Over these last 5-6 months, I have worked really hard to make what can only be described as the hardest possibly journey. I have traveled the furthest distance I have ever traveled, and it was a mere 16-inches. 

My journey took me from my head to my heart. 

It led me on so many detours and it took me to places I never realized existed inside of me. At times, it truly kicked my ass and made me want to give up. There were moments, collapsed in a heap on the floor, when I questioned everything. When I truly thought about not going on like this any longer. But if I quit, the only person I was quitting on was me. 

Since the process started, I have discovered the true essence of my self. I am timeless, boundless, ageless and filled with love and kindness. 

For those who cannot tell, I am an introvert and an empath that feels so much more than I ever truly realized. My heart breaks for my fellow widows and widowers as I sense the deep pain and anxiety they feel, not just a knowingness, but a true embodied sense of what they feel. 

I also feel everything my daughters feel. Their fear. Their anxiety. Their pain. Their anger. Their uncertainty. 

It hurts me to the core of my soul. Yet, I also feel a sense of peace and understanding. The time I now take, to sit, to reflect, to think about my own self and my needs, the times I now say no to doing things that I just don’t want to give energy to any more, and the times I sit quietly in solitude all allow me the freedom to accept that I now feel so very much for so many. My empathy for others is an extremely difficult weight to carry, and for so long, I suppressed it.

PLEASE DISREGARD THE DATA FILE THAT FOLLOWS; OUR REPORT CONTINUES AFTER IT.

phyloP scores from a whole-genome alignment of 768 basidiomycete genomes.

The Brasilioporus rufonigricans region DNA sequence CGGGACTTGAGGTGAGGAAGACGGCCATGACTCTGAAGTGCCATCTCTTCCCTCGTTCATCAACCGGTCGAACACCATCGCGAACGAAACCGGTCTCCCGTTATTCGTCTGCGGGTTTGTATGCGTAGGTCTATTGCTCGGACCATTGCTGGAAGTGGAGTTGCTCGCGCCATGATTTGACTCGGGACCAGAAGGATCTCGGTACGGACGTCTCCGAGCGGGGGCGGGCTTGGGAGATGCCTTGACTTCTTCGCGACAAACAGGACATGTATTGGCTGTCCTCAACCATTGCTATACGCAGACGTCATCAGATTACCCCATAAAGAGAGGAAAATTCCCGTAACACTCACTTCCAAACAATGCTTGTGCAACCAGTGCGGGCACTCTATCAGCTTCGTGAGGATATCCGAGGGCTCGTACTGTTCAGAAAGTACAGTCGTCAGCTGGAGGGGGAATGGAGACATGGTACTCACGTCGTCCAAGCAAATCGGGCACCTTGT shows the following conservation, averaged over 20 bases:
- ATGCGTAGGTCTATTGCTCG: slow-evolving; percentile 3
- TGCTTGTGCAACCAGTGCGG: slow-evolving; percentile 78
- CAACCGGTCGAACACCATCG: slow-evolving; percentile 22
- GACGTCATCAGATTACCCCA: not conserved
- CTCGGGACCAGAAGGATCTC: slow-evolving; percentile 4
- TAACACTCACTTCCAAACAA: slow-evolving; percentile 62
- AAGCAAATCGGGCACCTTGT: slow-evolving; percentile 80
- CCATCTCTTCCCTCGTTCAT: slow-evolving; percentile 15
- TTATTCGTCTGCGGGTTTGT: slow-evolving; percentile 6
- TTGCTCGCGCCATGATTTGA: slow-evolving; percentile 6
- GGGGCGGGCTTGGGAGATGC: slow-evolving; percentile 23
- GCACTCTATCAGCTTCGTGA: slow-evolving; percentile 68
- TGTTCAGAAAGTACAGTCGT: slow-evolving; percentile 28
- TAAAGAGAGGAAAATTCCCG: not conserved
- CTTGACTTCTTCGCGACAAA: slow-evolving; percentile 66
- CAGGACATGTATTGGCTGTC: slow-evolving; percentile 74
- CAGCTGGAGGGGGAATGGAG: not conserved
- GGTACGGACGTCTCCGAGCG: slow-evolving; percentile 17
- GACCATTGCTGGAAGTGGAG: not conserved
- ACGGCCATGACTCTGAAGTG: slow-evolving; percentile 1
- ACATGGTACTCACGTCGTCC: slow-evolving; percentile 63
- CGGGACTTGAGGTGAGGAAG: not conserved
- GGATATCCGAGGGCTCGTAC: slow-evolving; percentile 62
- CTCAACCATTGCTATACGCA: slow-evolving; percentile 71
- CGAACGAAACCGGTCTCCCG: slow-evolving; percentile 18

Unfortunately, in my relationship with my now ex-girlfriend, I was that man. I was the opposite of my true nature and I shut down all vestiges of the receptors in me that would have allowed me to show her all these qualities. It was what she—and I—needed most to make that relationship work… 

That showed me what I didn’t want. I was not the man I wanted to be for her, and it hurt her. It hurt me, too. Now I know what I am and what I want to be. And I choose to be that man. For the person I hope will be my next great love, you are getting the best of me, now I have identified and slayed the demons that were holding me back. 

I have released the shackles that were holding me enslaved in a world where I was constantly trying to square peg myself into round holes. All my life, I have tried to be an extrovert, bury my empathy and hide from my true self. And it has worn me out. I’m so tired. My soul is tired of trying to be something it’s not. 

My life is no longer what it was. Nothing I do and nothing I say is the same. Everything I have learned about my self has been a part of a journey I never wanted to take. But I had no choice. It was a journey I had to take alone and chose to do it without fanfare. I chose to do it with peace in my heart and solitude in my head. I walked a thousand miles, alone, in a journey of just a few inches. 

The journey has been worth it so far, but I remain a work in progress. Someday, my journey will lead me towards enlightenment and I will truly understand my self. For now, I keep walking a path of loving kindness and deep respect for all life and creatures. I chose to take the first step without knowing where the staircase might take me (thank you Dr. Martin Luther King for that motivation). So I move forward with lightness in my head and deep love in my heart for a world that needs more of it. I choose love. I choose to do no harm. I choose to be the change I want to see in the world. 

With peace and love for you all ❤️❤️

One thought on “Peace and Solitude

  1. Steve

    Well written and highly expressive of the realities involved in the odyssey of going sane and finding what was always there.